יותר מ 2/3 מהעולם מכוסים במים
אם תעצום עיניים "רק לשנייה" תפספס את המקצה של ילדך
תלמד שפה חדשה לגמרי
הוצאות הסופר שלך יטפסו
תפסיק להרגיש את ריח הכלור
לקום מוקדם מאד בבוקר לא נהיה, אף פעם, קל יותר
לשחות זה הרבה יותר מסובך ממה שזה נראה
תמיד אותם אנשים יהיו מעורבים
מתישהו תגיע לדיון "שחייה הוא ספורט אמיתי!" עם הורה של ילד שלא שוחה
יהיו לך הרבה תפקידים בחייו של השחיין שלך
תדע תמיד למצוא מכנסיים לבנים
השחייה לא תתקיים בלעדיך!
The swimmer and swim parent lifestyle is no joke.
Week-long competitions, full days at the pool, and a season that never truly ends.
From fashion to lingo being a swim parent is just as much about adopting the world of swimming as your kid.
Here are 12 of the things you learn on your way to becoming a swim parent:
1. The world is more than 2/3’s covered with water. Otherwise how to explain the never ending pile of damp towels? The wet suits hanging off every door in the house? The soggy butt marks on the car seat, the couch, and even on the dog? Your whole world is wet. All. The. Time.
2. If you close your eyes for just a few moments you miss your kid’s race. Only swim parents can understand the frustration of going to a day-long swim meet and missing the only :30 seconds your swimmer actually competed.
3. You learn a whole new language. “Heat sheets” aren’t a term for blankets. “DFL” isn’t a runaway football league. And you know that touching with two hands and not picking your head up at the finish is very important.
4. Your grocery bills explode. It’s shocking how much food kids can rabidly throw back. Which makes sense—they are growing and need the food things to help sustain growth. But throw in two-a-day distance workouts, plus the hyper-activity that comes with being a kid, and you find that Costco visits are becoming appallingly frequent.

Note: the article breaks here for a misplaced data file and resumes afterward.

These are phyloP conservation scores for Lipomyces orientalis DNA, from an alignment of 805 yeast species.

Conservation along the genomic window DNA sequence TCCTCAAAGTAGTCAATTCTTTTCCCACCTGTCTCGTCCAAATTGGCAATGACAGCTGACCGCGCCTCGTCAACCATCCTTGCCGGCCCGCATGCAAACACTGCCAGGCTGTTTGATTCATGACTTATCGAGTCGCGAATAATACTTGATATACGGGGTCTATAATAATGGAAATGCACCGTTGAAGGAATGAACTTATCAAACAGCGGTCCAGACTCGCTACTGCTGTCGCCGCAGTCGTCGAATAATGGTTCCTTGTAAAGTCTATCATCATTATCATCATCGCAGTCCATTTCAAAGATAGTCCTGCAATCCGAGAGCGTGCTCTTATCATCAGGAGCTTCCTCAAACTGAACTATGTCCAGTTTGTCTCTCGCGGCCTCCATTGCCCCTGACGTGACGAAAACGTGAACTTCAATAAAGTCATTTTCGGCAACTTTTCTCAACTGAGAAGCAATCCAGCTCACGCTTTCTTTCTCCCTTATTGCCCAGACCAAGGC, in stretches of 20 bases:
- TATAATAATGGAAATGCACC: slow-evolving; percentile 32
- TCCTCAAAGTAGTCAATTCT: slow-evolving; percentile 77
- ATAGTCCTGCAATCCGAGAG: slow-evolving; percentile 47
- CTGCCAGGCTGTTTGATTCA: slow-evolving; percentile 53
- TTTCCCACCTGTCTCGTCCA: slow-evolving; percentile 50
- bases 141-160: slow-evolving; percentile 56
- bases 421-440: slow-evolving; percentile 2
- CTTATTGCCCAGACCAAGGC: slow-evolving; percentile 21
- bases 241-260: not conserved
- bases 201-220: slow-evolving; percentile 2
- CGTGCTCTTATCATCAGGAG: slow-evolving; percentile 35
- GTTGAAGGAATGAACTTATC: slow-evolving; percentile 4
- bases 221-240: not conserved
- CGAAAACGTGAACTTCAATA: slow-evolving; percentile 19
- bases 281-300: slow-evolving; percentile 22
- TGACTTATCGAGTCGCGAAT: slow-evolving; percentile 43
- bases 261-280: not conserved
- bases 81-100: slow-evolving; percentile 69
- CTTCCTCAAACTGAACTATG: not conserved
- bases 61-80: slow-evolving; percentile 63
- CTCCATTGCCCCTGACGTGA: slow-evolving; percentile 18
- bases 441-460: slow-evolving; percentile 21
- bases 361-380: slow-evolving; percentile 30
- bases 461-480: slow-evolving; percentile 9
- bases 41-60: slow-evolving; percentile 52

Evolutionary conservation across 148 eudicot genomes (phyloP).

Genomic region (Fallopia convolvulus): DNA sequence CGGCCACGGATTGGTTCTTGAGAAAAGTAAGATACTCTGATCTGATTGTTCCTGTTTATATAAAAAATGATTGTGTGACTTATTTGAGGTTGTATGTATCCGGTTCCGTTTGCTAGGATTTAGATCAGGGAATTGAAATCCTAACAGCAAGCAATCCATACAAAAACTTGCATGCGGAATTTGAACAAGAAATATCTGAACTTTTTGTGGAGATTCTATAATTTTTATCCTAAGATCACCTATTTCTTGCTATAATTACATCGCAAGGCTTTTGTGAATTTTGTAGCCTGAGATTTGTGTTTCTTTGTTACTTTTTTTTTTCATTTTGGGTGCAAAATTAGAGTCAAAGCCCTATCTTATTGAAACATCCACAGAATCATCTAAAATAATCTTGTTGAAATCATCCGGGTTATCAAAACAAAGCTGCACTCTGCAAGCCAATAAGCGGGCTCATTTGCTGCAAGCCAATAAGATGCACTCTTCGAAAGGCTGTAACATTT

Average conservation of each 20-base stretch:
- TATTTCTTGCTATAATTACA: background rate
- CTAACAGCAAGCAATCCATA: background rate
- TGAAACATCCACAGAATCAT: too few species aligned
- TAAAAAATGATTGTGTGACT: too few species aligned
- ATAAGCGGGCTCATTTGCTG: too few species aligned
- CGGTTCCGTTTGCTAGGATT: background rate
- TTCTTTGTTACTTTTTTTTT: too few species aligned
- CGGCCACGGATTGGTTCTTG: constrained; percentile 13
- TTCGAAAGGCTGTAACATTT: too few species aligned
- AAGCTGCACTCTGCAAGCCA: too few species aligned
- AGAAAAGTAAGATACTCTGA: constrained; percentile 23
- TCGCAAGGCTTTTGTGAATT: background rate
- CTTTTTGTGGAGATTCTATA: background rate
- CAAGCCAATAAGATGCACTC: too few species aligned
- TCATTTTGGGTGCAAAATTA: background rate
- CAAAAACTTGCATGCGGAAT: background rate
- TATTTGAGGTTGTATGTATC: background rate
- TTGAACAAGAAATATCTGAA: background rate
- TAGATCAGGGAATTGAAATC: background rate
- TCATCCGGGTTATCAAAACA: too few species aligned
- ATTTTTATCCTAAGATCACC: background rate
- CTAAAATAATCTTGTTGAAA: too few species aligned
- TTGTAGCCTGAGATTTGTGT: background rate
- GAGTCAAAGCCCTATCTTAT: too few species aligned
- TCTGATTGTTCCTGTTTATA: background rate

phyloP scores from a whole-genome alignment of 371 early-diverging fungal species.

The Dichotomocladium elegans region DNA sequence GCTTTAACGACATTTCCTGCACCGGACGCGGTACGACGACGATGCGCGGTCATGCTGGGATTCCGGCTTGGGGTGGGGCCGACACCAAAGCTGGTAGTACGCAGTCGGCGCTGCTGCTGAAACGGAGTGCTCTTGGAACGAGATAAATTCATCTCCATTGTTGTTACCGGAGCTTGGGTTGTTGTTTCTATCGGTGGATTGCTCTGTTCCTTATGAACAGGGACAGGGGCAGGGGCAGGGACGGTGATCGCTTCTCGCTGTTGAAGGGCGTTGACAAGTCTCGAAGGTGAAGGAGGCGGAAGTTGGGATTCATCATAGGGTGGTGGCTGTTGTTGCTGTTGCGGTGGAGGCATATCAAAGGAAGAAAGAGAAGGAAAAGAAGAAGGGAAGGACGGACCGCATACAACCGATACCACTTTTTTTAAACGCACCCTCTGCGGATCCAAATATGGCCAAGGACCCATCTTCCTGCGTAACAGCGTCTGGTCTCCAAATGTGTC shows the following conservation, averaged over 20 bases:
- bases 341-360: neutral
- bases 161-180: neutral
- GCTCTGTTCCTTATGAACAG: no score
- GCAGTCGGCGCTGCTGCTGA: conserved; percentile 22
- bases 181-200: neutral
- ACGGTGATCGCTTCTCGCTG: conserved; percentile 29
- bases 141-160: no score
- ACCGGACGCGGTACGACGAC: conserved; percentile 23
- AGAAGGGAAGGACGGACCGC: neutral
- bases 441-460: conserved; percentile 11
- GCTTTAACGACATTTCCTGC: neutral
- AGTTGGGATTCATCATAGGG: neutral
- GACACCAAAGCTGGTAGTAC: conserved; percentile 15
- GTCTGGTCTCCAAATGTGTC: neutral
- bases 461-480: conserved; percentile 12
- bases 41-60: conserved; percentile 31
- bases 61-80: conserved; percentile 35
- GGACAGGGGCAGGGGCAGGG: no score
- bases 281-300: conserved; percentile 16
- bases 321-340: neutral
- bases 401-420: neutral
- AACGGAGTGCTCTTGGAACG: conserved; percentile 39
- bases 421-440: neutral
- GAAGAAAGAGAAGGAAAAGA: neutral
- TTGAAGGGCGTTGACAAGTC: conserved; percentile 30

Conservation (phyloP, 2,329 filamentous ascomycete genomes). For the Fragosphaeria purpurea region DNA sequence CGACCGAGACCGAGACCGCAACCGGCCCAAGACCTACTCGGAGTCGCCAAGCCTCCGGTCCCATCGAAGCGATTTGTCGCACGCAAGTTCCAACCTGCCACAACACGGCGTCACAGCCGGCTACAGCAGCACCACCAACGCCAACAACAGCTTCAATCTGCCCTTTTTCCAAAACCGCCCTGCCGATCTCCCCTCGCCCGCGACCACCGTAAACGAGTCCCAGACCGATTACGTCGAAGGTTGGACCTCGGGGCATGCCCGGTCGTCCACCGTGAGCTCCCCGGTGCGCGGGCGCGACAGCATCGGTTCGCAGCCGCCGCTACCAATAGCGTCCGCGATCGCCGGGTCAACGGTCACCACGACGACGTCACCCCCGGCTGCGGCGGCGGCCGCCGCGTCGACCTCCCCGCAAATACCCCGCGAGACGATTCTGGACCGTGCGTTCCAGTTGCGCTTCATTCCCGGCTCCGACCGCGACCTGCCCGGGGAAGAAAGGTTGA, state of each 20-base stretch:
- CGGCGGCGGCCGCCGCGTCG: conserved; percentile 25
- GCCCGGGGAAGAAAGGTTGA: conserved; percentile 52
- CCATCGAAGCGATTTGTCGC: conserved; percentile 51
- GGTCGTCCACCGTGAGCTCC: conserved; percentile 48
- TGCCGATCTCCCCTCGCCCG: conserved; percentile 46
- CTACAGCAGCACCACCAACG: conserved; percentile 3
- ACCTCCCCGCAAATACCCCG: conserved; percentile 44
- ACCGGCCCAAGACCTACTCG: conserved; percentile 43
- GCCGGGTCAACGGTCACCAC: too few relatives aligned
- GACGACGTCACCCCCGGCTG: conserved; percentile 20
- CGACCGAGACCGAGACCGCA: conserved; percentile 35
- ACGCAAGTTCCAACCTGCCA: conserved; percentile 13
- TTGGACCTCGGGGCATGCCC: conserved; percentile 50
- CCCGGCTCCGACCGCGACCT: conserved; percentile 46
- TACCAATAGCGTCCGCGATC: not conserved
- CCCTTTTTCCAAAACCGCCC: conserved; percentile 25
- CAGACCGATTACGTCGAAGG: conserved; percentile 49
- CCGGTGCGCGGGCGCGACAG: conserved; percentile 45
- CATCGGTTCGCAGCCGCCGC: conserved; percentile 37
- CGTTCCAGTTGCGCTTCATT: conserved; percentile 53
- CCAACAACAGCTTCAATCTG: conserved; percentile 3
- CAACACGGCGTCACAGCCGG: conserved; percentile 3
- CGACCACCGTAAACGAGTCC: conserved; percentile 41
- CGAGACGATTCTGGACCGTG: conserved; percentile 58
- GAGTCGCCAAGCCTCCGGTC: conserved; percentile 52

5. The smell of Chlorine No. 5 is mostly dead to you. Everyone has a signature scent that they wear or develop that they barely notice it themselves. For swimmers and their parents it’s Chlorine No. 5. Fashionable in all seasons, it’s the scent that never goes out of style.
6. Getting up super early in the AM never gets easier. Some things you learn to accept in adulthood. Things like responsibility. Capitalizing letters. Eating your vegetables. But getting up at 4:45am to pull car-pool duty? Never gets easier.
7. Swimming is more complicated than it looks. The assumption is that swimming is a simple sport. Put on a bathing suit, swim to the other side of the pool as fast as you can. Boom. Done. But there is a ton of stuff going on behind the scenes, from the legions of officials, to the very technical aspects of technique and form.
8. There will always be that one parent who rules the timing booth. The timing systems at local pools can be fickle. Every once in a while along comes a parent who can “whisper” the glitch timing system. When you find this parent never let them go. Ever.
9. You get into the “swimming is a real sport!” argument with non-swimmer parents. When The Joneses kids don’t swim, and they give you a raised eyebrow and ask if “swimming is even a real sport,” it ignites a deep, incensed reaction. If only they saw the daily struggle.
10. You’ll wear many hats. From cheerleader, to pump-up artist, to shoulder to cry on, to everything in between, your little athlete will lean on you for support between races and practices. All they ask from you is that you are there for them on the days where they swim great, and the days where they swim not-so-great.
11. You know where to buy white pants after Labor Day. During meets where you strap on your official cap you know that this means getting decked out head to toe in white clothing. It’s a good thing you know the only store in town that still sells white pants during the winter. And you know which ones will dry fastest from all the flip-turn splash you are going to get on them.
12. The sport wouldn’t exist without you. Medals aren’t handed out for putting on a swim meet. Or volunteering for the whole meet when your own kid only swam one day. But there should be. Swimming, and the joys and fun and pains and dampness that comes along with it wouldn’t be possible without you.
So thank you.